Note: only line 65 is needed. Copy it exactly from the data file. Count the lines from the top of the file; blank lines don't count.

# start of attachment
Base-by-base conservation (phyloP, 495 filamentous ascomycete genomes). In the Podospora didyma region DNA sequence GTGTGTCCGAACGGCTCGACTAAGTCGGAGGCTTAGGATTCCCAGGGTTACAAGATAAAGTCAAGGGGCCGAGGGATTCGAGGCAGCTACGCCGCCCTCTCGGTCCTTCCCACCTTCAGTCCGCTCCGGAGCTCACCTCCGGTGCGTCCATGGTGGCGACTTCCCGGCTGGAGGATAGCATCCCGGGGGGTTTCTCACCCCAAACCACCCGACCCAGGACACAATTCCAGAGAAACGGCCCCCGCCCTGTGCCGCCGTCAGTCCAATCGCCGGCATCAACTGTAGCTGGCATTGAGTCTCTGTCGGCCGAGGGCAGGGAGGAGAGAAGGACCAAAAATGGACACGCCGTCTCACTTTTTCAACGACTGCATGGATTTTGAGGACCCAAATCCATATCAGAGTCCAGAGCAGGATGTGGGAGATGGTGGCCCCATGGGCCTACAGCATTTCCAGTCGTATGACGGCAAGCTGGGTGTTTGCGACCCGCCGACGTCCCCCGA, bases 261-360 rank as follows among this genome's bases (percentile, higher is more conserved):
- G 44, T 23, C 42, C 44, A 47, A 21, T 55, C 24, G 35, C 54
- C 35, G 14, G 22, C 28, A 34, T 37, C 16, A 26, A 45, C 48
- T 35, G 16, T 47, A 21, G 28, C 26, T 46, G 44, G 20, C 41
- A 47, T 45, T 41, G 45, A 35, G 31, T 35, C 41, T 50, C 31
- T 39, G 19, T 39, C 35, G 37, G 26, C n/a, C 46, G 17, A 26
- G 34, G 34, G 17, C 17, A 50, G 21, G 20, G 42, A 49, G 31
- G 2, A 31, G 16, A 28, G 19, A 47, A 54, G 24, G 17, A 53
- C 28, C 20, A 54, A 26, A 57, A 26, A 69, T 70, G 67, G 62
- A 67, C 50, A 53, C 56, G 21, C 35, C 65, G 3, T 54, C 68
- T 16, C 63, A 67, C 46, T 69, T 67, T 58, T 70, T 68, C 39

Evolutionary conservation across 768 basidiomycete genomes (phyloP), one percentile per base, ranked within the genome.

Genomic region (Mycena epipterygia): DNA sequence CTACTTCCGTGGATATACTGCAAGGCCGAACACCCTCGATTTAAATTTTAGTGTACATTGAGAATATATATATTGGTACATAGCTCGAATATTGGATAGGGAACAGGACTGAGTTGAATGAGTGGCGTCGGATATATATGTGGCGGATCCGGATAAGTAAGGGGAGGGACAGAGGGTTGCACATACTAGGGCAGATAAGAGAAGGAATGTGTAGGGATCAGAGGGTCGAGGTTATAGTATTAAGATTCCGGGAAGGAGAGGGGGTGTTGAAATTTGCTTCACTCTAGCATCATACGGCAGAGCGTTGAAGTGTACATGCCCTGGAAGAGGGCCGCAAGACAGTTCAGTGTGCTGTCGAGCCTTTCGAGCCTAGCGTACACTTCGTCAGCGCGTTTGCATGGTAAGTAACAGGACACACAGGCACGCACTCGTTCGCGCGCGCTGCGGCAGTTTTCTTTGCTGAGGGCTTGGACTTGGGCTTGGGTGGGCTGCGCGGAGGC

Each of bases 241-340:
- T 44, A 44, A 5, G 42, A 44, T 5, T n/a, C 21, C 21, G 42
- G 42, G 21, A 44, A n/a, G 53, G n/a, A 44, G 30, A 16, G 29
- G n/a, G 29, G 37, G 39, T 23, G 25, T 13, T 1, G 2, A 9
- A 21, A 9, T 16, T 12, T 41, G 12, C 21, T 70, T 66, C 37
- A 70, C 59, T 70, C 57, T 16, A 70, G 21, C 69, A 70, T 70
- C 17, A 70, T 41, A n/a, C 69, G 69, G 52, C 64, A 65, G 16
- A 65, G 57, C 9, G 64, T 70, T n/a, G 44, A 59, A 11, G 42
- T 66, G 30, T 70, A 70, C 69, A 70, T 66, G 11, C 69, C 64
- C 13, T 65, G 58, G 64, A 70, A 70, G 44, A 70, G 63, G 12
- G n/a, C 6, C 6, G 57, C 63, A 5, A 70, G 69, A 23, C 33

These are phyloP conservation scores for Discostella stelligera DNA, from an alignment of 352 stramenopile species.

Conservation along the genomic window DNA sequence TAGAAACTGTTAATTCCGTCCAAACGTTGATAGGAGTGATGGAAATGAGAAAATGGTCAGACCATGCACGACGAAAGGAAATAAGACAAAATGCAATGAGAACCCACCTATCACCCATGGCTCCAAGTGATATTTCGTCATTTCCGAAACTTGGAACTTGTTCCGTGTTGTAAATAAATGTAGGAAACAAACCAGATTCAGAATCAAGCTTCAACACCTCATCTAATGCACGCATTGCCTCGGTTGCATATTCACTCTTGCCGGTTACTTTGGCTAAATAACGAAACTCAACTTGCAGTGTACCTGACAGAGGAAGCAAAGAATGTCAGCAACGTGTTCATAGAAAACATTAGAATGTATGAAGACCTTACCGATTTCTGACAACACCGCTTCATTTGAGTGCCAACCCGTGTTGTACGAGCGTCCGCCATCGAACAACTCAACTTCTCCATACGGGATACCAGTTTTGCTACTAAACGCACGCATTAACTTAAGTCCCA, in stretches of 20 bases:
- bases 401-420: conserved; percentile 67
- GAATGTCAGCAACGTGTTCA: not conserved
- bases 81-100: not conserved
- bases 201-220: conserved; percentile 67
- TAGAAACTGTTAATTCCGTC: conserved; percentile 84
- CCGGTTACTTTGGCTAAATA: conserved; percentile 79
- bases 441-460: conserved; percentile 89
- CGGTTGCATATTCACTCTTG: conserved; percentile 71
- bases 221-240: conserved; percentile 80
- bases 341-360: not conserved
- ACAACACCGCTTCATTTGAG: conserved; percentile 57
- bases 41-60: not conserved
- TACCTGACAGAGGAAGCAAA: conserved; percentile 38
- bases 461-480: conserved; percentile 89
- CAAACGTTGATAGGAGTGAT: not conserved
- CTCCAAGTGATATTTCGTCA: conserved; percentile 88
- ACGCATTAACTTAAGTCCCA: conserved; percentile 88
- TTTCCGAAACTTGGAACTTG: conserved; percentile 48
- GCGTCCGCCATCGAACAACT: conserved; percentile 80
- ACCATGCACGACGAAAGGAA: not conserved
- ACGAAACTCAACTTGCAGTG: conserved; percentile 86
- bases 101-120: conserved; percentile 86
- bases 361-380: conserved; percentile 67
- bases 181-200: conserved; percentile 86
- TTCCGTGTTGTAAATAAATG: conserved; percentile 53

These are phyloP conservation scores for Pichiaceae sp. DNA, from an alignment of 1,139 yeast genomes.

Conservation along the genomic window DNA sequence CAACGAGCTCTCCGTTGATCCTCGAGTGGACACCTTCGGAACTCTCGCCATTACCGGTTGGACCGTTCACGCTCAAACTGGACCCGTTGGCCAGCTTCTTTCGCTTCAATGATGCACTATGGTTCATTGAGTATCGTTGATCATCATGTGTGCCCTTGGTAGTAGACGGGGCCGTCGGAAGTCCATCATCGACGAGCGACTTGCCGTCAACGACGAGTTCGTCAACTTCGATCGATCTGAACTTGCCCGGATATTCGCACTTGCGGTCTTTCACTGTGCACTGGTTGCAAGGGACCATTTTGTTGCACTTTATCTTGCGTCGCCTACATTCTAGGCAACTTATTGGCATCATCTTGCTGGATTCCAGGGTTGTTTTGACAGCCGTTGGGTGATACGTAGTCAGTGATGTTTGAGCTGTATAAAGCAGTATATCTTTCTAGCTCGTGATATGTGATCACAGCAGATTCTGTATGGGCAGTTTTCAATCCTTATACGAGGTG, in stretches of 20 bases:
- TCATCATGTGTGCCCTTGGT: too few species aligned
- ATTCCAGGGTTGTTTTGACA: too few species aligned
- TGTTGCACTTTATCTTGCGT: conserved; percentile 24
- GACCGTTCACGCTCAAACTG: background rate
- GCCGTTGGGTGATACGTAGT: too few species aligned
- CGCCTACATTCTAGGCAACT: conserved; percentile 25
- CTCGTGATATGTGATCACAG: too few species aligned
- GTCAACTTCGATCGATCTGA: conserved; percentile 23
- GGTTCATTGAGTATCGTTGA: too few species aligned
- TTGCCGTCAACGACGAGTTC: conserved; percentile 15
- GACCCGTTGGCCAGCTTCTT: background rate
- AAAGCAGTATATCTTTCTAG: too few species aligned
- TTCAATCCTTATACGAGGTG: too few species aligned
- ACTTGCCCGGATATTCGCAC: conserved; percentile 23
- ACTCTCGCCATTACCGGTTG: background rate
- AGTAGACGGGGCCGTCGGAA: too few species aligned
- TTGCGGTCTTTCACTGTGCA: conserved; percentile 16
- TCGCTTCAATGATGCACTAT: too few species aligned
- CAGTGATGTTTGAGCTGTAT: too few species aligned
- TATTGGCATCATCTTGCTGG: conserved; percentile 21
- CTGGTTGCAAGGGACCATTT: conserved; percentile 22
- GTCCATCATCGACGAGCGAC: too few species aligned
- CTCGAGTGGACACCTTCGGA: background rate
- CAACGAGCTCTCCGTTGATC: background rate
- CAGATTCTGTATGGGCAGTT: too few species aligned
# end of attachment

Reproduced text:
- AAAGCAGTATATCTTTCTAG: too few species aligned